For most people with chronic kidney disease (CKD), there is only a mild or moderate reduction in kidney function with few symptoms. However, it can develop to a more serious stage where the kidneys no longer work. This is called kidney failure.
Around 10% of people with CKD may reach a stage that is known as established renal failure when the kidneys can no longer work well enough to keep us healthy and alive. At this point, support from dialysis treatment or a kidney transplant is considered.
Remember: It’s never too late to review your choice of care and you can even change your treatment. Always talk to your kidney care team for good advice.
A kidney failure diagnosis
Being diagnosed with kidney failure can be a very worrying time for patients and their families. It marks the beginning of a life-long ‘career’ as a kidney patient and starts a journey of decision making about treatment choices.
One of the best things you can do before making any decisions about your treatment is to find out as much as you can about what choices are available to you locally, what choices will suit the way you live your life and whether you want to travel for holidays.
Everyone’s choices are personal and depend on many things besides their kidney disease – such as whether you’re working or retired and whether you want to be involved in your own care or like to be cared for in a hospital setting.
The sooner you find out about what choices are available to you, the better, as it gives you more time to talk through your decisions with the kidney care team and your family.
It’s really important to get to know all the kidney care team at your hospital, as they are the ones best placed to help you choose which treatment is right for you and your lifestyle.
You will be given a personal care plan by your kidney care team, and this is planned between you and the team. It lists all personal choices and the stages of your individual treatment and care over the following months.
Deciding on treatment
There are lots of factors that might affect your treatment decisions, including the cause of your original kidney problem, the lifestyle you enjoy, work, home, family and other influences. Many of the choices lie with you and if your kidney unit cannot provide every treatment option, you may want to think about your place of care or what compromises you are prepared to make.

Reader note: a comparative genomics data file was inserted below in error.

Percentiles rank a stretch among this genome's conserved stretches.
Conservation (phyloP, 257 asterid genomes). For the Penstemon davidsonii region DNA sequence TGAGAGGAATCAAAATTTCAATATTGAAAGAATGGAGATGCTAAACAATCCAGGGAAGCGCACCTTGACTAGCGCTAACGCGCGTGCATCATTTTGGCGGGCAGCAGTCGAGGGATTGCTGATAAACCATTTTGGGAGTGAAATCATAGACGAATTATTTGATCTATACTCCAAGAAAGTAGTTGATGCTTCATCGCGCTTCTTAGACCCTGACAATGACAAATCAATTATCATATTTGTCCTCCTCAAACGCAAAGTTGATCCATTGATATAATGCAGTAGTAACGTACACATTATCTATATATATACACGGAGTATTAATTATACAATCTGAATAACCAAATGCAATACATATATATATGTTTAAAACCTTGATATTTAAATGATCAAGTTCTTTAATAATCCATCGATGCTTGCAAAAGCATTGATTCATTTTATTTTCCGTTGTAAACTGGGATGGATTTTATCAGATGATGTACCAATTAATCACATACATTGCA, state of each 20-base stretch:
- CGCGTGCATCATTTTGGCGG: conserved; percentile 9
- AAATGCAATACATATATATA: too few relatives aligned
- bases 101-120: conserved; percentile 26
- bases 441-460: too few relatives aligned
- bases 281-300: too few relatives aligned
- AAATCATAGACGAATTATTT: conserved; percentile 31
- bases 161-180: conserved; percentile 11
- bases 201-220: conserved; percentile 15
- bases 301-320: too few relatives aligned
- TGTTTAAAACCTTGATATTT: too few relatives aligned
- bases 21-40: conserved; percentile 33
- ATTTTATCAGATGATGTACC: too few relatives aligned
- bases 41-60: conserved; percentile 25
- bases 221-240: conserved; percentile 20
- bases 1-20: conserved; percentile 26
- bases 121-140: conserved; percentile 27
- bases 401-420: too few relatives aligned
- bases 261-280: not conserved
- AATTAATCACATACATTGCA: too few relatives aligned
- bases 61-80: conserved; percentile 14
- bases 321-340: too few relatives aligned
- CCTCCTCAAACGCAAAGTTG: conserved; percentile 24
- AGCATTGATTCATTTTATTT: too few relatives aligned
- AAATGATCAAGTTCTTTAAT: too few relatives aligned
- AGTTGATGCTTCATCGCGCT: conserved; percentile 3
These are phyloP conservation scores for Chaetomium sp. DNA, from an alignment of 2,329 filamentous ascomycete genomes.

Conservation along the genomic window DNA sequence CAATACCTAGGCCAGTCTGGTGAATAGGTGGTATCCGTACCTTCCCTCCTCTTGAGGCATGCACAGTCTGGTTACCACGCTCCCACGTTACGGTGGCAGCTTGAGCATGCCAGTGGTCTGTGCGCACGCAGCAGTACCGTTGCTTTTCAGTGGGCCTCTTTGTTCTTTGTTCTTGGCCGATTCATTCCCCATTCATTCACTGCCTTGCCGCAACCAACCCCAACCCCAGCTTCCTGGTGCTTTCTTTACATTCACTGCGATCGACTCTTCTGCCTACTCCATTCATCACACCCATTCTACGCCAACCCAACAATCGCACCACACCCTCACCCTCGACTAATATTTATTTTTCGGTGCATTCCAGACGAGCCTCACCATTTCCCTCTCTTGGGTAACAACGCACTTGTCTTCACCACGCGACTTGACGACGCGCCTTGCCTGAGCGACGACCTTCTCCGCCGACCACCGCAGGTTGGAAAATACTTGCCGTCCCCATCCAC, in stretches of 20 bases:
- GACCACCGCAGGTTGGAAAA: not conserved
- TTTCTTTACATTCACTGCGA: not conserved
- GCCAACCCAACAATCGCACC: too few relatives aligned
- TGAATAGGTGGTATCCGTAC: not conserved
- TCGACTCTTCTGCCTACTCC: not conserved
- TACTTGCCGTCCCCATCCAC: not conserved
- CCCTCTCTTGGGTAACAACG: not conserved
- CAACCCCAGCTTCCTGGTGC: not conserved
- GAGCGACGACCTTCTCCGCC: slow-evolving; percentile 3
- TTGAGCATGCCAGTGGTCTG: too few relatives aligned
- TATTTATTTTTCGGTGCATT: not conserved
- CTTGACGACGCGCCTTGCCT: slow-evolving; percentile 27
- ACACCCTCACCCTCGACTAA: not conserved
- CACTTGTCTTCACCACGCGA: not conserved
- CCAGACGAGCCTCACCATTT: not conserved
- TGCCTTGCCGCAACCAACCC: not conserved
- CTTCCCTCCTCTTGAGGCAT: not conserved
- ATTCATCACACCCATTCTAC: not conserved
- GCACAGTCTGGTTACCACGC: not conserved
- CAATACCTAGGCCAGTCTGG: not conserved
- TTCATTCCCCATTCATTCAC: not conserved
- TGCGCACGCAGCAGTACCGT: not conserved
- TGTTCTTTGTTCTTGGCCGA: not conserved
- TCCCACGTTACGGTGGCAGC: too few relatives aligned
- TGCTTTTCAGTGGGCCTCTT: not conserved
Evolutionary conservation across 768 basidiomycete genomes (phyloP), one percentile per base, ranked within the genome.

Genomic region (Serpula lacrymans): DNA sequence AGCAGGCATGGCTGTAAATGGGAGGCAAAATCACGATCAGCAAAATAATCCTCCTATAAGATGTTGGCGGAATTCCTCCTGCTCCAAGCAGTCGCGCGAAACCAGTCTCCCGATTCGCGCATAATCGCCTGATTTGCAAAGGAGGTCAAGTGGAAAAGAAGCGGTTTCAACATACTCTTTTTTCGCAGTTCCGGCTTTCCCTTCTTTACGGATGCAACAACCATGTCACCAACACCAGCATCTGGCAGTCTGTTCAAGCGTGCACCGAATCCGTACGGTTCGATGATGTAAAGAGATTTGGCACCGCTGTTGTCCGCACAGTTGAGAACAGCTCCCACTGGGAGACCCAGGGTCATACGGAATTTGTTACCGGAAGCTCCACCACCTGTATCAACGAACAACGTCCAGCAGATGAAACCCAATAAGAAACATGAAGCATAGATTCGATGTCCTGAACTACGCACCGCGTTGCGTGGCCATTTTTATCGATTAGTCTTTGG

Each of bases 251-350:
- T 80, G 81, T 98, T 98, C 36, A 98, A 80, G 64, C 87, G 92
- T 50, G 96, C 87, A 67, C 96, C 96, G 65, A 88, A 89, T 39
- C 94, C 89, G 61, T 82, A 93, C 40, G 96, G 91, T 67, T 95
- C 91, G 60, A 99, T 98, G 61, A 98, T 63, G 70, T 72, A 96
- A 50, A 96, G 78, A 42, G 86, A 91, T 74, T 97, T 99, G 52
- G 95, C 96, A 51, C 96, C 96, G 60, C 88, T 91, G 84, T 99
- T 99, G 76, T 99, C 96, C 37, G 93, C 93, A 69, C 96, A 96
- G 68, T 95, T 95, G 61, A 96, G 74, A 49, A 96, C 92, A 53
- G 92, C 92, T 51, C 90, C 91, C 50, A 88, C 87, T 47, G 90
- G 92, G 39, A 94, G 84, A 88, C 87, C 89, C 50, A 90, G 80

Kidney transplant: Transplantation is the best treatment for the majority of patients with established renal failure. A kidney transplant extends life expectancy, improves quality of life and offers freedom from dialysis.
Dialysis: Dialysis is way of artificially removing waste products and unwanted water from your blood. You can choose between:
- Haemodialysis (HD) where blood is washed through a machine either at home or in hospital.
- Peritoneal dialysis (PD) where fluid is passed into your abdomen up to four times a day, or overnight at home.
No dialysis: Some patients choose a path called conservative treatment rather than treatment with dialysis. This may suit people with other medical conditions who feel dialysis is not for them.
This is the most successful treatment for kidney failure. Donated kidneys come from two sources: the national deceased (cadaveric) donor pool, or from a living donor.
Kidneys from living donors offer the best chance of success overall and prevent the need to join the national transplant waiting list. One in three kidney transplants in the UK is now performed from a living donor, either between close family members (blood relatives) or between non-blood relatives, including partners and friends.
It is important to talk about living donation with your friends and family. If you have someone willing to donate a kidney, but they cannot be matched to your blood group and tissue type, there is now a national scheme called ‘paired donation’, which aims to match living kidneys across transplant centres around the UK.
Some units are also developing methods that allow transplantation despite differences in blood groups. Some units can offer treatment to remove the antibodies from the blood in order to make a transplant possible between an incompatible donor and recipient.
One in three kidney transplants in the UK are from living donors
A kidney transplant before starting dialysis (known as a pre-emptive transplant) is the gold standard of choice, as patients can avoid the need for dialysis altogether and the kidney is likely to last longer.